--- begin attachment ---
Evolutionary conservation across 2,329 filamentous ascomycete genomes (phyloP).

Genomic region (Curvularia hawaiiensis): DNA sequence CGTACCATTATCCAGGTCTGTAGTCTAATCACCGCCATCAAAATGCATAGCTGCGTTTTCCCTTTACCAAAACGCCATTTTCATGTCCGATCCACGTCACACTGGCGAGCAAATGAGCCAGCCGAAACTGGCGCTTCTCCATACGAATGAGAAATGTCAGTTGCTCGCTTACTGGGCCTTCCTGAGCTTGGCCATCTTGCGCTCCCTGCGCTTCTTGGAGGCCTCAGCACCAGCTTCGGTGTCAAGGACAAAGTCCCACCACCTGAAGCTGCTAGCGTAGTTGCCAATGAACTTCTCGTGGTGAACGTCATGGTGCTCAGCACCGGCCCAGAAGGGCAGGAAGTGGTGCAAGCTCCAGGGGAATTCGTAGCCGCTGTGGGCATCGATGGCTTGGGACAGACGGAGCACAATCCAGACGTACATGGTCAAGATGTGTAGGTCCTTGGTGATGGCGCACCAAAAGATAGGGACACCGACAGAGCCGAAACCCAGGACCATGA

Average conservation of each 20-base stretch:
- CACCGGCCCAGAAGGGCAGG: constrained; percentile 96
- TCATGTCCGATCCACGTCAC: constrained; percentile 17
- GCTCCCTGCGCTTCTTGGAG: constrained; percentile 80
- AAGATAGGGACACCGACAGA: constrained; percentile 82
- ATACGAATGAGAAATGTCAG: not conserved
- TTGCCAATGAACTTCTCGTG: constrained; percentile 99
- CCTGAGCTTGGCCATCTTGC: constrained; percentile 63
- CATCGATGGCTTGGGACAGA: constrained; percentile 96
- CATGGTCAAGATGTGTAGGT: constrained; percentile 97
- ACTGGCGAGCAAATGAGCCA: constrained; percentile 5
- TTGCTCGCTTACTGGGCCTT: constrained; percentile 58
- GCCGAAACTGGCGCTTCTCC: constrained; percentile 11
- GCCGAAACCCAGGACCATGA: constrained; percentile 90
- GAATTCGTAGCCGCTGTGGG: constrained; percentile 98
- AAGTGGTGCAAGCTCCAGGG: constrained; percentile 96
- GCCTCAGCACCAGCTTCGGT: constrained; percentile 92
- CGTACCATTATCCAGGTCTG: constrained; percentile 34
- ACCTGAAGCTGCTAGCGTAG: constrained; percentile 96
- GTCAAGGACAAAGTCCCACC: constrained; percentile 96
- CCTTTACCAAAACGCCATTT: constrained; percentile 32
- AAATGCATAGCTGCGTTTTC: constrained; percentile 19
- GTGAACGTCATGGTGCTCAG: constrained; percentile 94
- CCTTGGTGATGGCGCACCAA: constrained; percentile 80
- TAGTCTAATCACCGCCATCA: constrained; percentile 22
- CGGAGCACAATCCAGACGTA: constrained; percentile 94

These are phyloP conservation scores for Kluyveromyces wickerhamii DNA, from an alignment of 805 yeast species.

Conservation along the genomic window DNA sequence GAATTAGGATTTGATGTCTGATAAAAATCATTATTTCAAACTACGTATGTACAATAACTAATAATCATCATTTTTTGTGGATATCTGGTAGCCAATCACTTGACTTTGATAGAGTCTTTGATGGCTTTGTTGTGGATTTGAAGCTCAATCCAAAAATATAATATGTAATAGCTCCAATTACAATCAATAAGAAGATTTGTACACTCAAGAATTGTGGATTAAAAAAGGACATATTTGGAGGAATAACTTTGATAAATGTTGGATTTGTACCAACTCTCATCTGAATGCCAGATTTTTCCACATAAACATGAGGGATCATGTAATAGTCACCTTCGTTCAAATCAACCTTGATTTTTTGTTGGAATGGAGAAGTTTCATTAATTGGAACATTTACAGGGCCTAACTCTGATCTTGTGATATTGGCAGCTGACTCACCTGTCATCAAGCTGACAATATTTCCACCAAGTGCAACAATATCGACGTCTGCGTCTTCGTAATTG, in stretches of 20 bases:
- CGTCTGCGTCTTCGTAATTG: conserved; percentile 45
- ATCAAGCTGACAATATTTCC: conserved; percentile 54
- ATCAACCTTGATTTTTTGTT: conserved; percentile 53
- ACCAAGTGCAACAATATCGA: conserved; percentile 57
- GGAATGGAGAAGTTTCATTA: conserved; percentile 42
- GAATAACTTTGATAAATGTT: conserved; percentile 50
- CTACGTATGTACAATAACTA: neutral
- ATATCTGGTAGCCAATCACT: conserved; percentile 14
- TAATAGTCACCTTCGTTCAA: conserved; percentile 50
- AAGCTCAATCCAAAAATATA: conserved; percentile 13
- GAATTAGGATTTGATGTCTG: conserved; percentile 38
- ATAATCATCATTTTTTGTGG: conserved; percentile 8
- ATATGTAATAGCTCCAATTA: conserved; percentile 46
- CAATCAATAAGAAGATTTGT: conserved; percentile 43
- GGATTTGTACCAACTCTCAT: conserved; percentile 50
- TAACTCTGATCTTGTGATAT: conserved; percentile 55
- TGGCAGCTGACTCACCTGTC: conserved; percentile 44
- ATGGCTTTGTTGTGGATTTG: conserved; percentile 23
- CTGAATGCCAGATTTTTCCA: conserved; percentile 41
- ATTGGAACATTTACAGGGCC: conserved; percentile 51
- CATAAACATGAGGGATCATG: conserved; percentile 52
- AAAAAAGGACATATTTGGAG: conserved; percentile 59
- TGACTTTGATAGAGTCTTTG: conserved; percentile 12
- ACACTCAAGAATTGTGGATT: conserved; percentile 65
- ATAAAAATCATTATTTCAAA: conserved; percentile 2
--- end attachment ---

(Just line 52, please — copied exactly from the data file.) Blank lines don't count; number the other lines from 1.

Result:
- AAAAAAGGACATATTTGGAG: conserved; percentile 59